How Trailer Roof Vents Work

They're closed for travel right now, but from this angle it sure is easy to see the roof vents on this small RV.
They're closed for travel right now, but from this angle it sure is easy to see the roof vents on this small RV.
Ian Hamilton/iStockphoto

No matter how clean you keep your home, it always feels good to open the windows and get some fresh air. With no ventilation, things can get a little stale. There's an endless variety of things that can make your home, well, let's just say not the most pleasant-smelling place on the block.

Suppose you own a medium-sized trailer -- it's like a miniature version of your home. You cook, clean, sleep and even bathe in there, so it only stands to reason that, as in your house, you'll need to get some fresh air flowing. The windows are good for that, but unfortunately, the times that you can actually use them are limited. When you're on the road, the highway-speed wind would tear the place apart, and you might risk water damage if it starts to rain.

Depending on what you cooked for dinner the night before or how much dirty laundry you've accumulated, opening a trailer door for the first time in several hours can be a sobering experience. This is especially true if the trailer is in a hot or humid environment. But what can you do? There are times when you simply have to button it up -- you have no other option, right?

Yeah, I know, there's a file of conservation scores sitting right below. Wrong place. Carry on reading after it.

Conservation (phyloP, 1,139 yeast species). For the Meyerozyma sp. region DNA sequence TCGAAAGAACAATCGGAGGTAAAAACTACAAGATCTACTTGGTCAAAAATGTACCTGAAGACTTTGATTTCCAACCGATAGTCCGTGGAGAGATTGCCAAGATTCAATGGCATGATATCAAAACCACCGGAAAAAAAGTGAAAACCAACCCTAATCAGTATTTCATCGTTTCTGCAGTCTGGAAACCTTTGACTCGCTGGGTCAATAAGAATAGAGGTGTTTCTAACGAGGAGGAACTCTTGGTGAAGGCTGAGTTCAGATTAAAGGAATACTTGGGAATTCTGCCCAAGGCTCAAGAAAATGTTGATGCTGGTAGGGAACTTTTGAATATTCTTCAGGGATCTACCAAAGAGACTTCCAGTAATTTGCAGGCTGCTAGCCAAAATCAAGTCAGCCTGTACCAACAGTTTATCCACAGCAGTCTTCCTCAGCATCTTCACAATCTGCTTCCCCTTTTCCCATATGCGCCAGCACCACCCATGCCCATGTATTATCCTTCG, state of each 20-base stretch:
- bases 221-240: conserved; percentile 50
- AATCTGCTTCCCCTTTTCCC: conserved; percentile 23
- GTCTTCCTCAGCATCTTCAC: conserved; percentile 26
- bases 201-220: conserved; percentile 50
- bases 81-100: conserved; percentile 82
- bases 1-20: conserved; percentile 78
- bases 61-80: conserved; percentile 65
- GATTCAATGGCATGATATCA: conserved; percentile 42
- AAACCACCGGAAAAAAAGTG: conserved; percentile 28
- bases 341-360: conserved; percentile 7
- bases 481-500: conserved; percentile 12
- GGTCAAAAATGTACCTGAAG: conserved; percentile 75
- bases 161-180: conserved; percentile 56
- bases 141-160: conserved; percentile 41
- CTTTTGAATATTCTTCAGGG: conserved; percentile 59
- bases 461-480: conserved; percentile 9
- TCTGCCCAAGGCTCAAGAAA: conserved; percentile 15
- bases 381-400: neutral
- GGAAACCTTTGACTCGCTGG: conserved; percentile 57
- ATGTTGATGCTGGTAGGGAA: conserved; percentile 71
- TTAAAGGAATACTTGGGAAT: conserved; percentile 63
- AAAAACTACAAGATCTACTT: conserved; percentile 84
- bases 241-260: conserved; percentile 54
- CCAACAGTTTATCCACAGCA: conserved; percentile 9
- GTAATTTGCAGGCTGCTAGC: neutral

The answer is trailer roof vents. Roof venting can provide improved airflow when the trailer is parked or while you're cruising down the highway. If you have the right accessories, they can remain open when you're towing during foul weather, too.

Trailer roof vents do exactly what the name implies -- they ventilate. A trailer roof vent resembles a hinged hatch that swings upward from the surface of the roof. The vent cover opens from the inside of the trailer, typically using a manual crank. However, a few of the more modern roof vents open electrically. Screen material covers the opening to prevent curious animals and bugs from finding their way into your trailer. A small electric fan keeps the air flowing, much like the ventilation fan in your bathroom.

Would trailer roof vents make a worthwhile addition to your trailer? Is it a good idea to tackle this project on your own, or should you leave it up to the professionals? You may want to read the next page before you decide.